TFSA Withdrawal Rules
Unlike an RRSP, you can make withdrawals from a TFSA with zero tax consequences. But there are still some rules to follow!
Contribution limits and over-contributions
The biggest rule to follow is related to your contributions: The annual contribution limit (as of 2019) is $6000, so to play it safe, if you need to withdraw money from your TFSA, make sure to hold off on re-contributing until the next calendar year.
If you re-contribute too soon (ie in the same calendar year), you run the risk of going over your limit and getting hit with a hefty 1%/month penalty! This is especially true if you have regularly contributed since 2009, have used up most of your contribution space since then, and are contributing close to the limit every year.
On the other hand, if you have never contributed since the TFSA’s inception in 2009, you actually have up to $63,500 of space available. Unless you are in the habit of contributing large amounts of money all at once, and then withdrawing it all at once, you are unlikely to go over.
To play it safe, follow this general rule: If you withdraw money, wait until the next calendar year to put it back. And check with the CRA as they can tell you what your current limit is.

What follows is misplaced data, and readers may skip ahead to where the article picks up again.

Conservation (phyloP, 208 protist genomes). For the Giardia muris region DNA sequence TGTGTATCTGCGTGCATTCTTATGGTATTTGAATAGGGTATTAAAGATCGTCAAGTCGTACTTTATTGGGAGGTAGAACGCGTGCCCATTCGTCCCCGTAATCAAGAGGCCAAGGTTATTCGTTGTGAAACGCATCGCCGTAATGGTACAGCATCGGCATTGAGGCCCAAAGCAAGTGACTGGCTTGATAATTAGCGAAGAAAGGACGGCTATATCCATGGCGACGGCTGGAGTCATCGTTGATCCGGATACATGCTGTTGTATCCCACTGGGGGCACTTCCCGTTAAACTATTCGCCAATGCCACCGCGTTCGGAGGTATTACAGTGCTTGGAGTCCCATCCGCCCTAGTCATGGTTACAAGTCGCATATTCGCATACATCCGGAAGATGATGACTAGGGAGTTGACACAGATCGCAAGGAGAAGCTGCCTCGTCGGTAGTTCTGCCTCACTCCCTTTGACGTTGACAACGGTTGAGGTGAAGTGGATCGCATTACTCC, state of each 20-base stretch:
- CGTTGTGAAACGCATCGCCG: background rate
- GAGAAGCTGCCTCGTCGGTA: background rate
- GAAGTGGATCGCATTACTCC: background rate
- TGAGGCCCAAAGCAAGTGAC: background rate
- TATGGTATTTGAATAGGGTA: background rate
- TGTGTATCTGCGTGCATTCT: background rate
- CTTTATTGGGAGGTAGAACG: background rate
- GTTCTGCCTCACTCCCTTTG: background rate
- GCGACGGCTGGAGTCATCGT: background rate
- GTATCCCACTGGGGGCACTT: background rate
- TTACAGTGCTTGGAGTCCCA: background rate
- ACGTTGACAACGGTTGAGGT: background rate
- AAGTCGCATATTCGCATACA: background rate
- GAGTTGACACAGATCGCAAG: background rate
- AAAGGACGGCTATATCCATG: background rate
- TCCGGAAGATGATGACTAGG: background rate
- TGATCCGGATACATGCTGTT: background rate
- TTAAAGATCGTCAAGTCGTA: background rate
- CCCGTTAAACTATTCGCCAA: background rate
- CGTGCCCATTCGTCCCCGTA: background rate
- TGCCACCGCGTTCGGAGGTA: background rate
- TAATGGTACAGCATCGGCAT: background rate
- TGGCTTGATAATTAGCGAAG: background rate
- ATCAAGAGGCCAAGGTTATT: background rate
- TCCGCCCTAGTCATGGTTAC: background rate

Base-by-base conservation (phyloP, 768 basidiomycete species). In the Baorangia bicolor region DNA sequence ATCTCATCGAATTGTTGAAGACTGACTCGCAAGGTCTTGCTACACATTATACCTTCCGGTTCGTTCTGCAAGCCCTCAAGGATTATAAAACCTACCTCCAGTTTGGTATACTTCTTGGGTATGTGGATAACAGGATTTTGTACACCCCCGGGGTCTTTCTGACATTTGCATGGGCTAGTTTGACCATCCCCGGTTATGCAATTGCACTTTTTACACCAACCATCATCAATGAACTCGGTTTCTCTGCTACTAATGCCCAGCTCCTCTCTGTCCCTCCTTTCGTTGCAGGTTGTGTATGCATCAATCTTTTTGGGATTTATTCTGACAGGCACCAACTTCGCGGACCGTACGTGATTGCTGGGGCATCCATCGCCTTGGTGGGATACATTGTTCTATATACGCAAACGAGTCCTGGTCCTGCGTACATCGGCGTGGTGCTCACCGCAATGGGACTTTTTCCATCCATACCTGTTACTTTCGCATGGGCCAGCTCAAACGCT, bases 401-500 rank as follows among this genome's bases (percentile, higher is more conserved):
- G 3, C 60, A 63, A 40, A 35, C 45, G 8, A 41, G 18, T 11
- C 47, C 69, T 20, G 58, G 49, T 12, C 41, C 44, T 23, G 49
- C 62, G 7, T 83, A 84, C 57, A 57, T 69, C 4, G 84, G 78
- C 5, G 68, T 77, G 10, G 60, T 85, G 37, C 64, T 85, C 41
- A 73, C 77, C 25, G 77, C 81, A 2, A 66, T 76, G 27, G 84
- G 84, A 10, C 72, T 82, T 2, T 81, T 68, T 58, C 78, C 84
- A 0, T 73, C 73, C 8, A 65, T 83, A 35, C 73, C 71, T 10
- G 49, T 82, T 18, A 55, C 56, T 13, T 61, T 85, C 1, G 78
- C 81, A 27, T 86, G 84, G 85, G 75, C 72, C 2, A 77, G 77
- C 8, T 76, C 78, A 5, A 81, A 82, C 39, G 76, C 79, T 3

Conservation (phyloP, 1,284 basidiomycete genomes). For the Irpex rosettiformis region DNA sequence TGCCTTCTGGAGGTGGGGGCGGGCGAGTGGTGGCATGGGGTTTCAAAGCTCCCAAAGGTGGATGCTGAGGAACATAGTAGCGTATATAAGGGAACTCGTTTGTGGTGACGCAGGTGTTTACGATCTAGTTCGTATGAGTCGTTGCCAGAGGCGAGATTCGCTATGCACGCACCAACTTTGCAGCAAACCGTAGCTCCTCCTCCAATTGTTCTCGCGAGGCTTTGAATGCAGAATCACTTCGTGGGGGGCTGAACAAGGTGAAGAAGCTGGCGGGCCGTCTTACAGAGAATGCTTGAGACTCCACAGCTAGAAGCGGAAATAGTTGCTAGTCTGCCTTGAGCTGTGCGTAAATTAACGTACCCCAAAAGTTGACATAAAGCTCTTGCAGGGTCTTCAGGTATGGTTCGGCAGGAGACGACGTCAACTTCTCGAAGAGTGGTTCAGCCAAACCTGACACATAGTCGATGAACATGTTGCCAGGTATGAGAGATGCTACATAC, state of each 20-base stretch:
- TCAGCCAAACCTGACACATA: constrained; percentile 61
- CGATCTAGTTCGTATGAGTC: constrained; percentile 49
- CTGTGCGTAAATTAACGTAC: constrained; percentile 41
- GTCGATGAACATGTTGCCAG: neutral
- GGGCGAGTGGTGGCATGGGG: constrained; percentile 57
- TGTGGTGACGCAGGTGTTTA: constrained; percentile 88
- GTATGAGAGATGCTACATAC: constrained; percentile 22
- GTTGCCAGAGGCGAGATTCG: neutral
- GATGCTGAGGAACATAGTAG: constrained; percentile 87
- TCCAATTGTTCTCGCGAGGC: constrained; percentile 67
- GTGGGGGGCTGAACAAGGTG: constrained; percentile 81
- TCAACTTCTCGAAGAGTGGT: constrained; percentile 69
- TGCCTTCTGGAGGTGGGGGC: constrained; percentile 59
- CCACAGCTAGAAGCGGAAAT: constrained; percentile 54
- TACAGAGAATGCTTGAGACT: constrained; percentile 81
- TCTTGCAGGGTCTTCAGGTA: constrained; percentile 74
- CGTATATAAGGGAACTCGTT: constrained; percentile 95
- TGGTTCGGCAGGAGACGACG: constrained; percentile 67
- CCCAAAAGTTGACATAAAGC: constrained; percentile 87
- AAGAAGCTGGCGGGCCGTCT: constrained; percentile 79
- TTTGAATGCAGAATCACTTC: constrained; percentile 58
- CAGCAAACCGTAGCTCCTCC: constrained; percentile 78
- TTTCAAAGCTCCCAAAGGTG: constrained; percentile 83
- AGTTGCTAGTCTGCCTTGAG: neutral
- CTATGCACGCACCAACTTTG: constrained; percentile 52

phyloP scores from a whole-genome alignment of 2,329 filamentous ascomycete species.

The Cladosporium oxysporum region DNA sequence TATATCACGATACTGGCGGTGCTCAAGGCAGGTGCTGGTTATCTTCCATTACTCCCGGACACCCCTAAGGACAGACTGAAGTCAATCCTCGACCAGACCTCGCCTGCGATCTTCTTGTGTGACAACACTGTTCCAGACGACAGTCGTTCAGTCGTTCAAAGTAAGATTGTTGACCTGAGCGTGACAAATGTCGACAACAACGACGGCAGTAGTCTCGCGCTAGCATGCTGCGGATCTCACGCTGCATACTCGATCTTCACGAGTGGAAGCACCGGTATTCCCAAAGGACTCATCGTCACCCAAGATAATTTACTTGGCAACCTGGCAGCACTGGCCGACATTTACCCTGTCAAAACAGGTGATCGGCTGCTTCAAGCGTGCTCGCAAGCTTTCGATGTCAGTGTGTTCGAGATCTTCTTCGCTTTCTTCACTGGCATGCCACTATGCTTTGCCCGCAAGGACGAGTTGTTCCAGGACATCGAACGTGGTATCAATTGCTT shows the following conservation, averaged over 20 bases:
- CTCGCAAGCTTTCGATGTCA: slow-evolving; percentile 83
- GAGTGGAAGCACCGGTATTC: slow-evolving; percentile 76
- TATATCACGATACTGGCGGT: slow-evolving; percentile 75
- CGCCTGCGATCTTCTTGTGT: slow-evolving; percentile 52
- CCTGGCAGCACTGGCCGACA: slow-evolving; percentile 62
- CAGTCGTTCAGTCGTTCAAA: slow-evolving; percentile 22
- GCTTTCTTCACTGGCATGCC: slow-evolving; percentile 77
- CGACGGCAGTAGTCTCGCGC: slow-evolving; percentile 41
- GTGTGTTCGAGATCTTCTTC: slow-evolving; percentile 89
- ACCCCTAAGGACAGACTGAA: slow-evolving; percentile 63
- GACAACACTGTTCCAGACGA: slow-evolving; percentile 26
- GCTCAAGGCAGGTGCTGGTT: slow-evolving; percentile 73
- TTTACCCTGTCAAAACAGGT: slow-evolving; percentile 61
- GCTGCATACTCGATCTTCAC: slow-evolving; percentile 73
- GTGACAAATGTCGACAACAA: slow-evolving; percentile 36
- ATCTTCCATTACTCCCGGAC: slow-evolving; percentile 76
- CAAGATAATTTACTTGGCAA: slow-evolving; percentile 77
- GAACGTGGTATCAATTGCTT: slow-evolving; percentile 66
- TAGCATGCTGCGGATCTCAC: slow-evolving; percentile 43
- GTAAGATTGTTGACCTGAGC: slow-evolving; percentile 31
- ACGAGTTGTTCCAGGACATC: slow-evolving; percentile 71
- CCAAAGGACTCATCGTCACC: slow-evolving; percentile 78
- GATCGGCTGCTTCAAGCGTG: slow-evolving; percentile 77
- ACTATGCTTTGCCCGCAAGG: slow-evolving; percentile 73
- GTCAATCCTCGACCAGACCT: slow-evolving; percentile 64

Fees associated with withdrawals
Even though withdrawing money from a TFSA is tax-free, you may still have to pay some type of withdrawal fee. Check with your bank or brokerage firm to see if there is a fee. It could be a flat fee or a percentage of the withdrawal which may affect whether you want to make one giant withdrawal, or several smaller withdrawals.
Availability of funds in your TFSA
TFSA funds are theoretically available to withdraw whenever you want, but you may have invested in a type of fund that has a maturity date, such as a non-redeemable GIC (30 days to 5 years). This doesn’t mean you can’t get at the money, but you will have to pay a penalty for withdrawing it too early. Depending on the circumstances, your bank may waive the penalty (for instance, if you were getting a mortgage from that same bank and they were feeling generous), or they may decide to ding you big time by withholding any interest you earned and/or withholding some of your principal!
If you insist on having GIC’s as part of your TFSA portfolio, and you want to be able to withdraw your money at any time without penalty, your best bet is to make sure (at least) some of your GIC’s are of the cashable type – these don’t have a maturity date and can be redeemed at any time without penalty. If you are going the self-directed TFSA route, make sure to check for withdrawal fees, and remember you can always consult with an independent financial advisor to help you out.